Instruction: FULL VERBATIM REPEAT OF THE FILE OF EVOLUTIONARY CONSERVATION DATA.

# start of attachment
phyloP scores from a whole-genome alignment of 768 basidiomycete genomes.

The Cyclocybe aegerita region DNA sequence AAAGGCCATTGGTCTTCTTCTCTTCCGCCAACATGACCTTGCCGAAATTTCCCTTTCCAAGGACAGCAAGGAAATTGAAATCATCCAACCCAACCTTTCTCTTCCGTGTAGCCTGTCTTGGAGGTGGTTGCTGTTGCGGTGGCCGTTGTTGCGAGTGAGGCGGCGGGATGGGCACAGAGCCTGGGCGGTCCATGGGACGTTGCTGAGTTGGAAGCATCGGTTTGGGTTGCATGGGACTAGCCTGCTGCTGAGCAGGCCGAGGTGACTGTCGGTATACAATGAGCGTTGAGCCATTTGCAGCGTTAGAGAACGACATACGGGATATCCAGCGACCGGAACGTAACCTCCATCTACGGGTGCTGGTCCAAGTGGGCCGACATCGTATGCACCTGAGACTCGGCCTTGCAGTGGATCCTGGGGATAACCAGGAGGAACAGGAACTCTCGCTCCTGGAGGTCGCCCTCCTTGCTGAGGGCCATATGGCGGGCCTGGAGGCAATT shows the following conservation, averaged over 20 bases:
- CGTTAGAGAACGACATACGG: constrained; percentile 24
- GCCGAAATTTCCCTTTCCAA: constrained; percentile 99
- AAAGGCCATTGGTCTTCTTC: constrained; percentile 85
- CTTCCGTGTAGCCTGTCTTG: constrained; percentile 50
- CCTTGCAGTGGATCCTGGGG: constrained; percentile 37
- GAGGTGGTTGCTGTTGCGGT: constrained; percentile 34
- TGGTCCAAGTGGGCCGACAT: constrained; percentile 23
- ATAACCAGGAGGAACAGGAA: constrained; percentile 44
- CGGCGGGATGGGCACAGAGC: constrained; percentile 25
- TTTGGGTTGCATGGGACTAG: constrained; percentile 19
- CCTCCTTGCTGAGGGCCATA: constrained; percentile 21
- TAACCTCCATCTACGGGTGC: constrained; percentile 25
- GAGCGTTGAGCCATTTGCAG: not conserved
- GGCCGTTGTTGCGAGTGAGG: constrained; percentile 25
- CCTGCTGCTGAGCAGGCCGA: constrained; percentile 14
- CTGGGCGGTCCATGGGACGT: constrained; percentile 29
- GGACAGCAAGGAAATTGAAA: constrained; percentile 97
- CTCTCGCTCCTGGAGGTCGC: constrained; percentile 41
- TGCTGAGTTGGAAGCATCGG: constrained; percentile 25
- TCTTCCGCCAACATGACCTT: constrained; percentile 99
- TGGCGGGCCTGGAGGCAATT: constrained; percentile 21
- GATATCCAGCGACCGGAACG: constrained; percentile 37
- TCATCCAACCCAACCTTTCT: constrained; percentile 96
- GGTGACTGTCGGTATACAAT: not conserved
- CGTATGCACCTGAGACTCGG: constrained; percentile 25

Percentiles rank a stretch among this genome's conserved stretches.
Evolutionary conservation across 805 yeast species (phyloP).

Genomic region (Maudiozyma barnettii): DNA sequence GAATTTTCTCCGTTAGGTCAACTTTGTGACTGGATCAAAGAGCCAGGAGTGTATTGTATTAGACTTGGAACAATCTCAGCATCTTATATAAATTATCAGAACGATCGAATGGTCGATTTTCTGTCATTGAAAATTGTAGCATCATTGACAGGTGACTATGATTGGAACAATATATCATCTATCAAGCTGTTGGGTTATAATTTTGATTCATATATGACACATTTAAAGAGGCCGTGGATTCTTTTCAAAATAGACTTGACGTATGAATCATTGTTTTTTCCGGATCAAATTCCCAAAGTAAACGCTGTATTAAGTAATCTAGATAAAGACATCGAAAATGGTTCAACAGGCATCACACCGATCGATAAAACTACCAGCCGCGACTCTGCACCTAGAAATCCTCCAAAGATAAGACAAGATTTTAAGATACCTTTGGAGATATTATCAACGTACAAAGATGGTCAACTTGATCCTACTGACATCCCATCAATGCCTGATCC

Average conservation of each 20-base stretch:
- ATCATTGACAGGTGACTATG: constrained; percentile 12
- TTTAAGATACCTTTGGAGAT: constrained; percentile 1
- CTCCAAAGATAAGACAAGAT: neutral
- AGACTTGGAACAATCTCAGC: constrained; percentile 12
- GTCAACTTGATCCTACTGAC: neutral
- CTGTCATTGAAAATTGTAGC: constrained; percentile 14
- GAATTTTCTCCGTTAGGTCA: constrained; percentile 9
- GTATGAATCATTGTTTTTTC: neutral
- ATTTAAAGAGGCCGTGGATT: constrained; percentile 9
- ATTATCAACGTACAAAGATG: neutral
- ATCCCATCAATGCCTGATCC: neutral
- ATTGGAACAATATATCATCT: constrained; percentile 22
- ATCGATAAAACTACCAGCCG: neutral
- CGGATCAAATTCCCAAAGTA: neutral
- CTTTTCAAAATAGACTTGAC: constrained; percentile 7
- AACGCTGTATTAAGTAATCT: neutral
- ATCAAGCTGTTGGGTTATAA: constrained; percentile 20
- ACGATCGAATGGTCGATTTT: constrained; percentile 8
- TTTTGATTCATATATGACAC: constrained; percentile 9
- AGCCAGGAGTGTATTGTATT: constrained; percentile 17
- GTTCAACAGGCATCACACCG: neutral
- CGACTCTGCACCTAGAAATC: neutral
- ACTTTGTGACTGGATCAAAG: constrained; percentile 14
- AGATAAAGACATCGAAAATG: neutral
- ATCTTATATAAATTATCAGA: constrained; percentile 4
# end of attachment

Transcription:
phyloP scores from a whole-genome alignment of 768 basidiomycete genomes.

The Cyclocybe aegerita region DNA sequence AAAGGCCATTGGTCTTCTTCTCTTCCGCCAACATGACCTTGCCGAAATTTCCCTTTCCAAGGACAGCAAGGAAATTGAAATCATCCAACCCAACCTTTCTCTTCCGTGTAGCCTGTCTTGGAGGTGGTTGCTGTTGCGGTGGCCGTTGTTGCGAGTGAGGCGGCGGGATGGGCACAGAGCCTGGGCGGTCCATGGGACGTTGCTGAGTTGGAAGCATCGGTTTGGGTTGCATGGGACTAGCCTGCTGCTGAGCAGGCCGAGGTGACTGTCGGTATACAATGAGCGTTGAGCCATTTGCAGCGTTAGAGAACGACATACGGGATATCCAGCGACCGGAACGTAACCTCCATCTACGGGTGCTGGTCCAAGTGGGCCGACATCGTATGCACCTGAGACTCGGCCTTGCAGTGGATCCTGGGGATAACCAGGAGGAACAGGAACTCTCGCTCCTGGAGGTCGCCCTCCTTGCTGAGGGCCATATGGCGGGCCTGGAGGCAATT shows the following conservation, averaged over 20 bases:
- CGTTAGAGAACGACATACGG: constrained; percentile 24
- GCCGAAATTTCCCTTTCCAA: constrained; percentile 99
- AAAGGCCATTGGTCTTCTTC: constrained; percentile 85
- CTTCCGTGTAGCCTGTCTTG: constrained; percentile 50
- CCTTGCAGTGGATCCTGGGG: constrained; percentile 37
- GAGGTGGTTGCTGTTGCGGT: constrained; percentile 34
- TGGTCCAAGTGGGCCGACAT: constrained; percentile 23
- ATAACCAGGAGGAACAGGAA: constrained; percentile 44
- CGGCGGGATGGGCACAGAGC: constrained; percentile 25
- TTTGGGTTGCATGGGACTAG: constrained; percentile 19
- CCTCCTTGCTGAGGGCCATA: constrained; percentile 21
- TAACCTCCATCTACGGGTGC: constrained; percentile 25
- GAGCGTTGAGCCATTTGCAG: not conserved
- GGCCGTTGTTGCGAGTGAGG: constrained; percentile 25
- CCTGCTGCTGAGCAGGCCGA: constrained; percentile 14
- CTGGGCGGTCCATGGGACGT: constrained; percentile 29
- GGACAGCAAGGAAATTGAAA: constrained; percentile 97
- CTCTCGCTCCTGGAGGTCGC: constrained; percentile 41
- TGCTGAGTTGGAAGCATCGG: constrained; percentile 25
- TCTTCCGCCAACATGACCTT: constrained; percentile 99
- TGGCGGGCCTGGAGGCAATT: constrained; percentile 21
- GATATCCAGCGACCGGAACG: constrained; percentile 37
- TCATCCAACCCAACCTTTCT: constrained; percentile 96
- GGTGACTGTCGGTATACAAT: not conserved
- CGTATGCACCTGAGACTCGG: constrained; percentile 25

Percentiles rank a stretch among this genome's conserved stretches.
Evolutionary conservation across 805 yeast species (phyloP).

Genomic region (Maudiozyma barnettii): DNA sequence GAATTTTCTCCGTTAGGTCAACTTTGTGACTGGATCAAAGAGCCAGGAGTGTATTGTATTAGACTTGGAACAATCTCAGCATCTTATATAAATTATCAGAACGATCGAATGGTCGATTTTCTGTCATTGAAAATTGTAGCATCATTGACAGGTGACTATGATTGGAACAATATATCATCTATCAAGCTGTTGGGTTATAATTTTGATTCATATATGACACATTTAAAGAGGCCGTGGATTCTTTTCAAAATAGACTTGACGTATGAATCATTGTTTTTTCCGGATCAAATTCCCAAAGTAAACGCTGTATTAAGTAATCTAGATAAAGACATCGAAAATGGTTCAACAGGCATCACACCGATCGATAAAACTACCAGCCGCGACTCTGCACCTAGAAATCCTCCAAAGATAAGACAAGATTTTAAGATACCTTTGGAGATATTATCAACGTACAAAGATGGTCAACTTGATCCTACTGACATCCCATCAATGCCTGATCC

Average conservation of each 20-base stretch:
- ATCATTGACAGGTGACTATG: constrained; percentile 12
- TTTAAGATACCTTTGGAGAT: constrained; percentile 1
- CTCCAAAGATAAGACAAGAT: neutral
- AGACTTGGAACAATCTCAGC: constrained; percentile 12
- GTCAACTTGATCCTACTGAC: neutral
- CTGTCATTGAAAATTGTAGC: constrained; percentile 14
- GAATTTTCTCCGTTAGGTCA: constrained; percentile 9
- GTATGAATCATTGTTTTTTC: neutral
- ATTTAAAGAGGCCGTGGATT: constrained; percentile 9
- ATTATCAACGTACAAAGATG: neutral
- ATCCCATCAATGCCTGATCC: neutral
- ATTGGAACAATATATCATCT: constrained; percentile 22
- ATCGATAAAACTACCAGCCG: neutral
- CGGATCAAATTCCCAAAGTA: neutral
- CTTTTCAAAATAGACTTGAC: constrained; percentile 7
- AACGCTGTATTAAGTAATCT: neutral
- ATCAAGCTGTTGGGTTATAA: constrained; percentile 20
- ACGATCGAATGGTCGATTTT: constrained; percentile 8
- TTTTGATTCATATATGACAC: constrained; percentile 9
- AGCCAGGAGTGTATTGTATT: constrained; percentile 17
- GTTCAACAGGCATCACACCG: neutral
- CGACTCTGCACCTAGAAATC: neutral
- ACTTTGTGACTGGATCAAAG: constrained; percentile 14
- AGATAAAGACATCGAAAATG: neutral
- ATCTTATATAAATTATCAGA: constrained; percentile 4